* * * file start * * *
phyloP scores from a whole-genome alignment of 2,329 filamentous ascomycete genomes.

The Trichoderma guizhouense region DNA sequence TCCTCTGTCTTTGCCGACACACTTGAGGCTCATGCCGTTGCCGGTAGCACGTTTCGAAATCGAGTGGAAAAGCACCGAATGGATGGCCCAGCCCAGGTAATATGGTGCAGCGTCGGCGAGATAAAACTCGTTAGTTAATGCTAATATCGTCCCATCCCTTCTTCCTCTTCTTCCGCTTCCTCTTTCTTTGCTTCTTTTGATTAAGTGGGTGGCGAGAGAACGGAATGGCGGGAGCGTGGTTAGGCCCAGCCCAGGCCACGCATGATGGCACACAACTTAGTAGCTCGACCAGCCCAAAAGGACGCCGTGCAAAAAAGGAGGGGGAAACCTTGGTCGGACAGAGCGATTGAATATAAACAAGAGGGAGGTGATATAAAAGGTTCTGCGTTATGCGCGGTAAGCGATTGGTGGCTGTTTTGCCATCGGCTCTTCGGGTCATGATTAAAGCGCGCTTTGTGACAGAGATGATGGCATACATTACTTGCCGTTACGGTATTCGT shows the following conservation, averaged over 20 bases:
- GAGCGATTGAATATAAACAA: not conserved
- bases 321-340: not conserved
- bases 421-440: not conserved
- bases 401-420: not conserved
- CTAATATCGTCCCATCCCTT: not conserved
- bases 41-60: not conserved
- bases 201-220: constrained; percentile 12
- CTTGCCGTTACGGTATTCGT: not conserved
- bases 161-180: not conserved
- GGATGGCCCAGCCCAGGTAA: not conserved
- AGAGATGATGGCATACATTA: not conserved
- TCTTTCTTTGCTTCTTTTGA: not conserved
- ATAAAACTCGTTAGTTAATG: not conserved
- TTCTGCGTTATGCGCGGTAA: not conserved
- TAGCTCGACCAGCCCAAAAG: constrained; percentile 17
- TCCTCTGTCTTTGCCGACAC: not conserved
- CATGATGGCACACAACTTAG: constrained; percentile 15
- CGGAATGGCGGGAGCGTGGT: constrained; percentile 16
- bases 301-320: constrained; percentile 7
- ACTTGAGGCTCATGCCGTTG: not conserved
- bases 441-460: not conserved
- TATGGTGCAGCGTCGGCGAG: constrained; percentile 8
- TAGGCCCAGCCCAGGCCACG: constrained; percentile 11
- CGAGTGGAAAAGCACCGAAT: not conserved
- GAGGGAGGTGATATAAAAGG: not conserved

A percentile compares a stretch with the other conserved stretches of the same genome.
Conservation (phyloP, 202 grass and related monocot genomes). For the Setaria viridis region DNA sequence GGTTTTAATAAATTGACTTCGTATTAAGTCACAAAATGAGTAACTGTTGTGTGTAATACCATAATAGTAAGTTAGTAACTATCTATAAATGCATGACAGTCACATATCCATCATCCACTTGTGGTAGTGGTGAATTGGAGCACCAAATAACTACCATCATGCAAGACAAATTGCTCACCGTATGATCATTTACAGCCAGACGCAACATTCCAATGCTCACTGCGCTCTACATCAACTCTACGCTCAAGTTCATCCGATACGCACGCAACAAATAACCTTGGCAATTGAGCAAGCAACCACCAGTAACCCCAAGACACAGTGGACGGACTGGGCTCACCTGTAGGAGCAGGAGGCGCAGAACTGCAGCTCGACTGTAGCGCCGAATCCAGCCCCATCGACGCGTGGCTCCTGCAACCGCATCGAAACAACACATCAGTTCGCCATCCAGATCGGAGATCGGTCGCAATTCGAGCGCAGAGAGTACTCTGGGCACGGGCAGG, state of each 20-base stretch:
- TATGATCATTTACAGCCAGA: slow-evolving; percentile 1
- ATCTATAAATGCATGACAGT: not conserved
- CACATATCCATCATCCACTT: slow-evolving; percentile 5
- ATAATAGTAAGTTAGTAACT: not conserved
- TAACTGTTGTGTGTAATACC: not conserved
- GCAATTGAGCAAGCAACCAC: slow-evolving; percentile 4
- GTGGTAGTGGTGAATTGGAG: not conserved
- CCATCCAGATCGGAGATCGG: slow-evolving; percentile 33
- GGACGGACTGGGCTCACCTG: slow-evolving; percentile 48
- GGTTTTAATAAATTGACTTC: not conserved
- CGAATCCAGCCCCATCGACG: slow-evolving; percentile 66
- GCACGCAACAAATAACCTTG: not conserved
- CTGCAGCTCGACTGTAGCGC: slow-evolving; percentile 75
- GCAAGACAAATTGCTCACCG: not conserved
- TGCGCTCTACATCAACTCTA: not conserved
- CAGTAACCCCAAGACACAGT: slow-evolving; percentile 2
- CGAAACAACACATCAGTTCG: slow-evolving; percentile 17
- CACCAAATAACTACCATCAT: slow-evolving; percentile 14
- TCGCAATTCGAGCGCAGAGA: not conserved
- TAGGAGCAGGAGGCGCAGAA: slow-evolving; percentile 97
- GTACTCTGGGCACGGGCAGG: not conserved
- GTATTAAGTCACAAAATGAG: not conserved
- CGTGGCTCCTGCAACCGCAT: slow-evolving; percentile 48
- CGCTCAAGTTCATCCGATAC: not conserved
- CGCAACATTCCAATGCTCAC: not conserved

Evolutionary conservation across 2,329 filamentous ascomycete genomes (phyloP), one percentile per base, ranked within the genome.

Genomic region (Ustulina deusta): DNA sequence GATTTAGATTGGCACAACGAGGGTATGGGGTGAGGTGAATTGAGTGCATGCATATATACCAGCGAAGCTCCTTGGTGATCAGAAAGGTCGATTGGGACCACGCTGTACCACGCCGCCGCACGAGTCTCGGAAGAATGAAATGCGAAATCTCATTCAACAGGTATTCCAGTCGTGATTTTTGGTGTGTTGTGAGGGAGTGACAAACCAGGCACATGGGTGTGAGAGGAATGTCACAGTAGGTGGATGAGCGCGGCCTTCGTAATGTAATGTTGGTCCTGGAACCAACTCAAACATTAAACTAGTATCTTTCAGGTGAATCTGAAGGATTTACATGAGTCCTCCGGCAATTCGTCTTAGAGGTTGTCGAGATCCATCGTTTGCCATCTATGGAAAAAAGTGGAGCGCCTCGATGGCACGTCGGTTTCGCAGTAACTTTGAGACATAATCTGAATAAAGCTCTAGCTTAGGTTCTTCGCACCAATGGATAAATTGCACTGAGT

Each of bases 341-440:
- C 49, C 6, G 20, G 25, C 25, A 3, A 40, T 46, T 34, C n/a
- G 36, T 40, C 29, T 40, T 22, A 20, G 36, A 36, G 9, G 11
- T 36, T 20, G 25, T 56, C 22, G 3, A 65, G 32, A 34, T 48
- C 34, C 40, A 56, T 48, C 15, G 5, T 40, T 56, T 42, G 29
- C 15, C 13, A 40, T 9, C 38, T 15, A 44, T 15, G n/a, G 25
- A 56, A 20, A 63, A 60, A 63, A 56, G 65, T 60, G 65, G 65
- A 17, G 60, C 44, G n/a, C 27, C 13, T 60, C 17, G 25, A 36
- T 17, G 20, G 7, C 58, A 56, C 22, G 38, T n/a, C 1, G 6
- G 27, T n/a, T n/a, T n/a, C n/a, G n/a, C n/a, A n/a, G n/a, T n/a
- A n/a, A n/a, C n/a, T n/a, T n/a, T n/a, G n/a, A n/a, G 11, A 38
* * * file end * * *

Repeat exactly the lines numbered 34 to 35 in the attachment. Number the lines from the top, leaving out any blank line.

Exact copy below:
- TAACTGTTGTGTGTAATACC: not conserved
- GCAATTGAGCAAGCAACCAC: slow-evolving; percentile 4